Surprise! Manatee in Havana’s Almendares River in danger of being killed and eaten

“Picadillo”, the Almendares manatee

From our Bureau of Socialist Sources of Protein with some assistance from our Bureau of Socialist Environmentalism and our Bureau of Socialist Poaching and our Bureau of Socialist Manatee Picadillo Recipes

This is such a complex story that it has taken four of our bureaus to handle it.

A lone manatee has suddenly shown up in Havana’s severely polluted Almendares River and some locals fear that poachers might kill the creature because of Cuba’s ongoing food shortages.

As a kid, I spent a lot of time in El Bosque de la Habana, a sliver of lush tropical forest on the banks of the Almendares River that remained untouched by development. The river always stank, even back in the 1950’s. My father said the smell came from raw sewage. I can’t imagine that any improvements have taken place since Castro, Inc. seized power. It’s probably much worse now.

Anyway, the presence of a manatee in the Almendares River and El Bosque de la Habana has become a cause of concern to some environmentally-concerned Cubans. According to experts, Cuba is the best possible environment for manatees in the entire Caribbean. Conservation efforts have been launched (by foreigners, not Castro, Inc.), but the species is in danger of being wiped out. One expert has said: “Let me tell you, the main cause of death of manatees in Cuba is hunting. People kill them to eat,”

It seems that the current food crisis has increased the danger. Come to think of it, why haven’t any of Castro, Inc.’s military oligarchs suggested the manatee as the solution to Cuba’s food shortage? They’ve suggested ostriches, rodents, reptiles, and last week they suggested all Cubans should create fish ponds to feed themselves. Could it be that they are reserving the manatees for themselves, and most or all of the hunting is carried out by them? Highly likely . . .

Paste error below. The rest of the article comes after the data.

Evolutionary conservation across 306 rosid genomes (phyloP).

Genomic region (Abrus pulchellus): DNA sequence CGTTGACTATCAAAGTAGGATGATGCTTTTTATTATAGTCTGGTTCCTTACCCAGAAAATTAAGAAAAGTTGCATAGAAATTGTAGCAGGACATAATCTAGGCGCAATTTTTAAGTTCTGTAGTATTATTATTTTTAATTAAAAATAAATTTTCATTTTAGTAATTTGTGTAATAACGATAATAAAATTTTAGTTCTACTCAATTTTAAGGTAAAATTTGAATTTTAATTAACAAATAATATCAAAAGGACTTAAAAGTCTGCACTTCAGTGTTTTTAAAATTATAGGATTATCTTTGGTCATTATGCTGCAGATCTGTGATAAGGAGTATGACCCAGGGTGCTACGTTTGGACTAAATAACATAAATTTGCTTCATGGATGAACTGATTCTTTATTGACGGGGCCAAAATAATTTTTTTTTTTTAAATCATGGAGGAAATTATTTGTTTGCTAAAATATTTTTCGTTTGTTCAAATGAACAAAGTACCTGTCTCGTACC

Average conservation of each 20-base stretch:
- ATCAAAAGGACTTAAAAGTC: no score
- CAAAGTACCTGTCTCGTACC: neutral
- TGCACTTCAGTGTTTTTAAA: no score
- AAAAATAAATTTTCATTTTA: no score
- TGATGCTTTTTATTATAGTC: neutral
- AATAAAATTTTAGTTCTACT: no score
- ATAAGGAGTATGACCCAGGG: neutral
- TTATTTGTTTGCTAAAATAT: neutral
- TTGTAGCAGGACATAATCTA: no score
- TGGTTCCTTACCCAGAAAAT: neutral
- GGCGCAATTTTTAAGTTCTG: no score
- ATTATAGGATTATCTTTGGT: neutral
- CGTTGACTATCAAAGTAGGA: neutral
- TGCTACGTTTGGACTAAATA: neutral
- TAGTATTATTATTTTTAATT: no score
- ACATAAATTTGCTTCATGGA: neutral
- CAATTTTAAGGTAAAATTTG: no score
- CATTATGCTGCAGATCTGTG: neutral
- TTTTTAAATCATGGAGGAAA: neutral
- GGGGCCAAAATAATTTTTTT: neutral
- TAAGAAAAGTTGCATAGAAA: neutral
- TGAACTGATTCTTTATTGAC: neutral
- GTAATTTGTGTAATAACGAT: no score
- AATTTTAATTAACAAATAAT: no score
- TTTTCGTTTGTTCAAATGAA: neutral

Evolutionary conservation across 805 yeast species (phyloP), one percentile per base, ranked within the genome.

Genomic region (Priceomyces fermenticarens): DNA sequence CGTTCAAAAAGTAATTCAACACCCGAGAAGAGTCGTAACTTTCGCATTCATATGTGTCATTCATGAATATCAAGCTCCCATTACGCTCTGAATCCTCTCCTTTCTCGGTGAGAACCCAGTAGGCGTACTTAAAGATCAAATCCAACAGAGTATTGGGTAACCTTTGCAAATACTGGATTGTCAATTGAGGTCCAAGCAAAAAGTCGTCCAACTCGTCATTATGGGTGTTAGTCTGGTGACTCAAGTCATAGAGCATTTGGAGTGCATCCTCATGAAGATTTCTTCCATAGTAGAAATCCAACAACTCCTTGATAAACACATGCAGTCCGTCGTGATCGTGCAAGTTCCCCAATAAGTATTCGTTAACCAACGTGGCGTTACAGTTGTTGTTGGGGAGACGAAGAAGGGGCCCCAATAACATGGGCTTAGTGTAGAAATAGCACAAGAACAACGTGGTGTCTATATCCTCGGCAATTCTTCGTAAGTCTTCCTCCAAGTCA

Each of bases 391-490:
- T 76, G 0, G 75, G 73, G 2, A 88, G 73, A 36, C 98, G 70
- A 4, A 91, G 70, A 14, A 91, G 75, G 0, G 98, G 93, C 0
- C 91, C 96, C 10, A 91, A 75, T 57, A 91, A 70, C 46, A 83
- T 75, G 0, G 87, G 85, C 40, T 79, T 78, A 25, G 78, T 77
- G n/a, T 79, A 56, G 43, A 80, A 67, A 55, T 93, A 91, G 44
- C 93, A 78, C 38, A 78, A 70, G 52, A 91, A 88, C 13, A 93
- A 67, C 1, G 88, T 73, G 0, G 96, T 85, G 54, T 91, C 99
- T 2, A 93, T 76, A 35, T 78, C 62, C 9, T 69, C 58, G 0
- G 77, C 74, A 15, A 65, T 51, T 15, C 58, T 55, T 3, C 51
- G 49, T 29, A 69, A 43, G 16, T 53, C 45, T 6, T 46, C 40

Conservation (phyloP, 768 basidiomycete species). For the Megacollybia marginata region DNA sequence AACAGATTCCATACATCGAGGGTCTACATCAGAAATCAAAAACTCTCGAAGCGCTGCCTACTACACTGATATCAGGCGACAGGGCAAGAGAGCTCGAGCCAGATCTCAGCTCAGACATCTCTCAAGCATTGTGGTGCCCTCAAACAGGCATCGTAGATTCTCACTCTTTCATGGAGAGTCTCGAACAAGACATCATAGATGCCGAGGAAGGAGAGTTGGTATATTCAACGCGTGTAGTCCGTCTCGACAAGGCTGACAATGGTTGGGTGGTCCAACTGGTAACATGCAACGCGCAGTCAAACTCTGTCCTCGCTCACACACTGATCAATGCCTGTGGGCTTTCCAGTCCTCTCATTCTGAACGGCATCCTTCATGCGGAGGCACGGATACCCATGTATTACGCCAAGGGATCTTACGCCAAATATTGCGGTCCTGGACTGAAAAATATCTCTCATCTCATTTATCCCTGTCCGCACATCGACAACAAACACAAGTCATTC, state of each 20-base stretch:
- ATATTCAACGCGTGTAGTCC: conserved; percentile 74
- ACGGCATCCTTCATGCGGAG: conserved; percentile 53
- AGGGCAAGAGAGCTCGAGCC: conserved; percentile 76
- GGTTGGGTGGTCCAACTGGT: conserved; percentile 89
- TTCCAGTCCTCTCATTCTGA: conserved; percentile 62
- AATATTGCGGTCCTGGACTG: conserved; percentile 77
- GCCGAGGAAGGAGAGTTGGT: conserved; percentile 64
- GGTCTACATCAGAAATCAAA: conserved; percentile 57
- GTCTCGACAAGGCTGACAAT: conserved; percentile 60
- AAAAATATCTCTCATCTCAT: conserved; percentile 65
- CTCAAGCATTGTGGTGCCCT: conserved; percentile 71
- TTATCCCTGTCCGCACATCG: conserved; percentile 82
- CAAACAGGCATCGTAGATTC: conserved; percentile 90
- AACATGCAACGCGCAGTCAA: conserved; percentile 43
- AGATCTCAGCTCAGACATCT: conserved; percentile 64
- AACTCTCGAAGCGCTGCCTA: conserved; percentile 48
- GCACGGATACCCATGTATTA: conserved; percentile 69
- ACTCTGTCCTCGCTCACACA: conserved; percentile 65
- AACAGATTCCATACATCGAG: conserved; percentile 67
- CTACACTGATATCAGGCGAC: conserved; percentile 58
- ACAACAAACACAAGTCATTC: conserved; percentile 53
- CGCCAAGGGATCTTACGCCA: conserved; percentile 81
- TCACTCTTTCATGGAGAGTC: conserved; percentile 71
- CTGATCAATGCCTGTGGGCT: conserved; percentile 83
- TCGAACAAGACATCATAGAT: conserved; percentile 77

Poor Almendares manatee. I’m naming him “Picadillo.” If some oligarchs hungry Cubans don’t kill Picadillo, the pollution might do it. And regardless of how he loses his life, he’ll be eaten, for sure.

Abridged and loosely translated from Periodico Cubano

A group of Cubans have raised warning alarms by reacting to a post on social media where a manatee is seen swimming under the Almendares River bridge in Havana. The community fears that in the face of the food crisis, the animal, which can contain up to 500 kilograms of meat and fat, will be slaughtered to eat it.

According to Abelardo Betancourt Cobas’s Facebook post, the mammal can be seen swimming on the surface of the river with extremely cloudy and dirty water under the emblematic iron bridge located in the Vedado area.

Several Cubans have requested government action to act, protecting this element of marine fauna that is characteristic of the area. “Please, protect our marine fauna, don’t do nonsense” and “I hope they save it before they eat it or it becomes infested with that highly polluted water,” some said.

Historically, manatees have been relevant in various indigenous cultures and coastal communities. Some pre-Columbian cultures of America considered the manatee a sacred animal. With the arrival of European colonization in the Americas, manatees were hunted for meat, skin, and other products, which led to a decline in their populations and their conservation status. Overhunting and habitat loss have pushed many manatee species to the brink of extinction today.

The weight of a manatee can vary depending on the species and its age. In general, manatees can weigh between 400 and 590 kilograms (880 to 1,300 pounds), although some larger individuals have been known to exceed 1,000 kilograms (2,200 pounds).

Whole story HERE in Spanish